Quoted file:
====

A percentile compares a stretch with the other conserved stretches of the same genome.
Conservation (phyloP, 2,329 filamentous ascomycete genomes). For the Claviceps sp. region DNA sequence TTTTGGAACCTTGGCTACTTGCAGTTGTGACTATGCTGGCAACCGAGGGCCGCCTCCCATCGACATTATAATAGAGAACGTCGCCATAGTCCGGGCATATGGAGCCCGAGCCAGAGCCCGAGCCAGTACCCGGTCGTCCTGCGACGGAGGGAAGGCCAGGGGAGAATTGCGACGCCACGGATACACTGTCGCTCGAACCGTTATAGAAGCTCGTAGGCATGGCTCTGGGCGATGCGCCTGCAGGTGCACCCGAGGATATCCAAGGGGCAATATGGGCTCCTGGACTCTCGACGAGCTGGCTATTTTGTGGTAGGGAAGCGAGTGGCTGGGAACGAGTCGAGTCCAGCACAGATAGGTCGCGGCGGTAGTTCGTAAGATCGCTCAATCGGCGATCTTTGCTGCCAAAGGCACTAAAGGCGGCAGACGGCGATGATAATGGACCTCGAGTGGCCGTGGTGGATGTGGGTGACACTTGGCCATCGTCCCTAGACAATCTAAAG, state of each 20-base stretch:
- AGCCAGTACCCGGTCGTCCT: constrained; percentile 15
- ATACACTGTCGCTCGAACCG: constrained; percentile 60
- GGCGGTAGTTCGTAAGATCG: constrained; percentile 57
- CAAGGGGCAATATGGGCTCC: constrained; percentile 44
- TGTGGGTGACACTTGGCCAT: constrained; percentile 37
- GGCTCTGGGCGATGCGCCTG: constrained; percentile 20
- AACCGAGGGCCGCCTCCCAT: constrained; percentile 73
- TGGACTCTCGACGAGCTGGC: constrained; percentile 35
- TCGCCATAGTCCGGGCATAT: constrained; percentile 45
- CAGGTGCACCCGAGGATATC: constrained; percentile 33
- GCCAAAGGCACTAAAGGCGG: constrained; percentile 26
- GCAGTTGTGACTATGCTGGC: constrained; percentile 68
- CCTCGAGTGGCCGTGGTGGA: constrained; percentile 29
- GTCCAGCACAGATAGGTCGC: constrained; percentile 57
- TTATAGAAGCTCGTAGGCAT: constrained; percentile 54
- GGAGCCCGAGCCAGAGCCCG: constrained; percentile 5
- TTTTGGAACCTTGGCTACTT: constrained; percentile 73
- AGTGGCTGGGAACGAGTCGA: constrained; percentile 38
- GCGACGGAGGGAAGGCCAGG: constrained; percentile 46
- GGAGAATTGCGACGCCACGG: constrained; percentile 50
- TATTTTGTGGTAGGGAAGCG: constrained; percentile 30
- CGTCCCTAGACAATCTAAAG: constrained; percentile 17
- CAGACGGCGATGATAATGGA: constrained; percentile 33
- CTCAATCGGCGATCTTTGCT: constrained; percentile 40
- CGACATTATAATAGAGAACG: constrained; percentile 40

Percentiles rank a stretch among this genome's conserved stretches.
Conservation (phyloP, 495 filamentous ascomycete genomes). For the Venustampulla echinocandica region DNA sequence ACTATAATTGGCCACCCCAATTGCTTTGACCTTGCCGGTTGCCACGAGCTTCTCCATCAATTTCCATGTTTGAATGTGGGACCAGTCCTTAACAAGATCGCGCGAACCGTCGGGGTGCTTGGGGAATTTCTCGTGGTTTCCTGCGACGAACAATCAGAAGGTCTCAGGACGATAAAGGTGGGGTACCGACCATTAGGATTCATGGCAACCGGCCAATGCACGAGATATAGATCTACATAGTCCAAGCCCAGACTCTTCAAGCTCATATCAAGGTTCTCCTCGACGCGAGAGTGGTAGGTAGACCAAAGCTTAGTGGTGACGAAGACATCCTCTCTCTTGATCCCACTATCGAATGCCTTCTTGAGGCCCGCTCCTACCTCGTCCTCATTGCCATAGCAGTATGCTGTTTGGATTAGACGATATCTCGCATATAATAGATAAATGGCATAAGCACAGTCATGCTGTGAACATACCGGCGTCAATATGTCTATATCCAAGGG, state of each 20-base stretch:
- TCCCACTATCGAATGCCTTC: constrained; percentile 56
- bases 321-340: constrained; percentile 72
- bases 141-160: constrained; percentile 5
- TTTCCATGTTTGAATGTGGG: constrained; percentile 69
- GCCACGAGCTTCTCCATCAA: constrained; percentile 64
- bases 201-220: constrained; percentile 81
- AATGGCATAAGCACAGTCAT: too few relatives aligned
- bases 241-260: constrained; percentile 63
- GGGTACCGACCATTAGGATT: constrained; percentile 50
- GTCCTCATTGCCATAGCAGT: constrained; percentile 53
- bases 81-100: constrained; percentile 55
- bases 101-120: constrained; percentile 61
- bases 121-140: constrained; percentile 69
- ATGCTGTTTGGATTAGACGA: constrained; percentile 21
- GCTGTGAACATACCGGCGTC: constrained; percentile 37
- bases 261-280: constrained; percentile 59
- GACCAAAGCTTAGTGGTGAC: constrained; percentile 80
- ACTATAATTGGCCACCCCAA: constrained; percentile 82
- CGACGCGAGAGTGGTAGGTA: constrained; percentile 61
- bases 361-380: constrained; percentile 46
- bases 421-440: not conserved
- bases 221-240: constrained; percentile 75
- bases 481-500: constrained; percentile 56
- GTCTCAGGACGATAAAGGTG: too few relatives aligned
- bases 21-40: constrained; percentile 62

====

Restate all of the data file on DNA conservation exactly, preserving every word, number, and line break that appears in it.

A percentile compares a stretch with the other conserved stretches of the same genome.
Conservation (phyloP, 2,329 filamentous ascomycete genomes). For the Claviceps sp. region DNA sequence TTTTGGAACCTTGGCTACTTGCAGTTGTGACTATGCTGGCAACCGAGGGCCGCCTCCCATCGACATTATAATAGAGAACGTCGCCATAGTCCGGGCATATGGAGCCCGAGCCAGAGCCCGAGCCAGTACCCGGTCGTCCTGCGACGGAGGGAAGGCCAGGGGAGAATTGCGACGCCACGGATACACTGTCGCTCGAACCGTTATAGAAGCTCGTAGGCATGGCTCTGGGCGATGCGCCTGCAGGTGCACCCGAGGATATCCAAGGGGCAATATGGGCTCCTGGACTCTCGACGAGCTGGCTATTTTGTGGTAGGGAAGCGAGTGGCTGGGAACGAGTCGAGTCCAGCACAGATAGGTCGCGGCGGTAGTTCGTAAGATCGCTCAATCGGCGATCTTTGCTGCCAAAGGCACTAAAGGCGGCAGACGGCGATGATAATGGACCTCGAGTGGCCGTGGTGGATGTGGGTGACACTTGGCCATCGTCCCTAGACAATCTAAAG, state of each 20-base stretch:
- AGCCAGTACCCGGTCGTCCT: constrained; percentile 15
- ATACACTGTCGCTCGAACCG: constrained; percentile 60
- GGCGGTAGTTCGTAAGATCG: constrained; percentile 57
- CAAGGGGCAATATGGGCTCC: constrained; percentile 44
- TGTGGGTGACACTTGGCCAT: constrained; percentile 37
- GGCTCTGGGCGATGCGCCTG: constrained; percentile 20
- AACCGAGGGCCGCCTCCCAT: constrained; percentile 73
- TGGACTCTCGACGAGCTGGC: constrained; percentile 35
- TCGCCATAGTCCGGGCATAT: constrained; percentile 45
- CAGGTGCACCCGAGGATATC: constrained; percentile 33
- GCCAAAGGCACTAAAGGCGG: constrained; percentile 26
- GCAGTTGTGACTATGCTGGC: constrained; percentile 68
- CCTCGAGTGGCCGTGGTGGA: constrained; percentile 29
- GTCCAGCACAGATAGGTCGC: constrained; percentile 57
- TTATAGAAGCTCGTAGGCAT: constrained; percentile 54
- GGAGCCCGAGCCAGAGCCCG: constrained; percentile 5
- TTTTGGAACCTTGGCTACTT: constrained; percentile 73
- AGTGGCTGGGAACGAGTCGA: constrained; percentile 38
- GCGACGGAGGGAAGGCCAGG: constrained; percentile 46
- GGAGAATTGCGACGCCACGG: constrained; percentile 50
- TATTTTGTGGTAGGGAAGCG: constrained; percentile 30
- CGTCCCTAGACAATCTAAAG: constrained; percentile 17
- CAGACGGCGATGATAATGGA: constrained; percentile 33
- CTCAATCGGCGATCTTTGCT: constrained; percentile 40
- CGACATTATAATAGAGAACG: constrained; percentile 40

Percentiles rank a stretch among this genome's conserved stretches.
Conservation (phyloP, 495 filamentous ascomycete genomes). For the Venustampulla echinocandica region DNA sequence ACTATAATTGGCCACCCCAATTGCTTTGACCTTGCCGGTTGCCACGAGCTTCTCCATCAATTTCCATGTTTGAATGTGGGACCAGTCCTTAACAAGATCGCGCGAACCGTCGGGGTGCTTGGGGAATTTCTCGTGGTTTCCTGCGACGAACAATCAGAAGGTCTCAGGACGATAAAGGTGGGGTACCGACCATTAGGATTCATGGCAACCGGCCAATGCACGAGATATAGATCTACATAGTCCAAGCCCAGACTCTTCAAGCTCATATCAAGGTTCTCCTCGACGCGAGAGTGGTAGGTAGACCAAAGCTTAGTGGTGACGAAGACATCCTCTCTCTTGATCCCACTATCGAATGCCTTCTTGAGGCCCGCTCCTACCTCGTCCTCATTGCCATAGCAGTATGCTGTTTGGATTAGACGATATCTCGCATATAATAGATAAATGGCATAAGCACAGTCATGCTGTGAACATACCGGCGTCAATATGTCTATATCCAAGGG, state of each 20-base stretch:
- TCCCACTATCGAATGCCTTC: constrained; percentile 56
- bases 321-340: constrained; percentile 72
- bases 141-160: constrained; percentile 5
- TTTCCATGTTTGAATGTGGG: constrained; percentile 69
- GCCACGAGCTTCTCCATCAA: constrained; percentile 64
- bases 201-220: constrained; percentile 81
- AATGGCATAAGCACAGTCAT: too few relatives aligned
- bases 241-260: constrained; percentile 63
- GGGTACCGACCATTAGGATT: constrained; percentile 50
- GTCCTCATTGCCATAGCAGT: constrained; percentile 53
- bases 81-100: constrained; percentile 55
- bases 101-120: constrained; percentile 61
- bases 121-140: constrained; percentile 69
- ATGCTGTTTGGATTAGACGA: constrained; percentile 21
- GCTGTGAACATACCGGCGTC: constrained; percentile 37
- bases 261-280: constrained; percentile 59
- GACCAAAGCTTAGTGGTGAC: constrained; percentile 80
- ACTATAATTGGCCACCCCAA: constrained; percentile 82
- CGACGCGAGAGTGGTAGGTA: constrained; percentile 61
- bases 361-380: constrained; percentile 46
- bases 421-440: not conserved
- bases 221-240: constrained; percentile 75
- bases 481-500: constrained; percentile 56
- GTCTCAGGACGATAAAGGTG: too few relatives aligned
- bases 21-40: constrained; percentile 62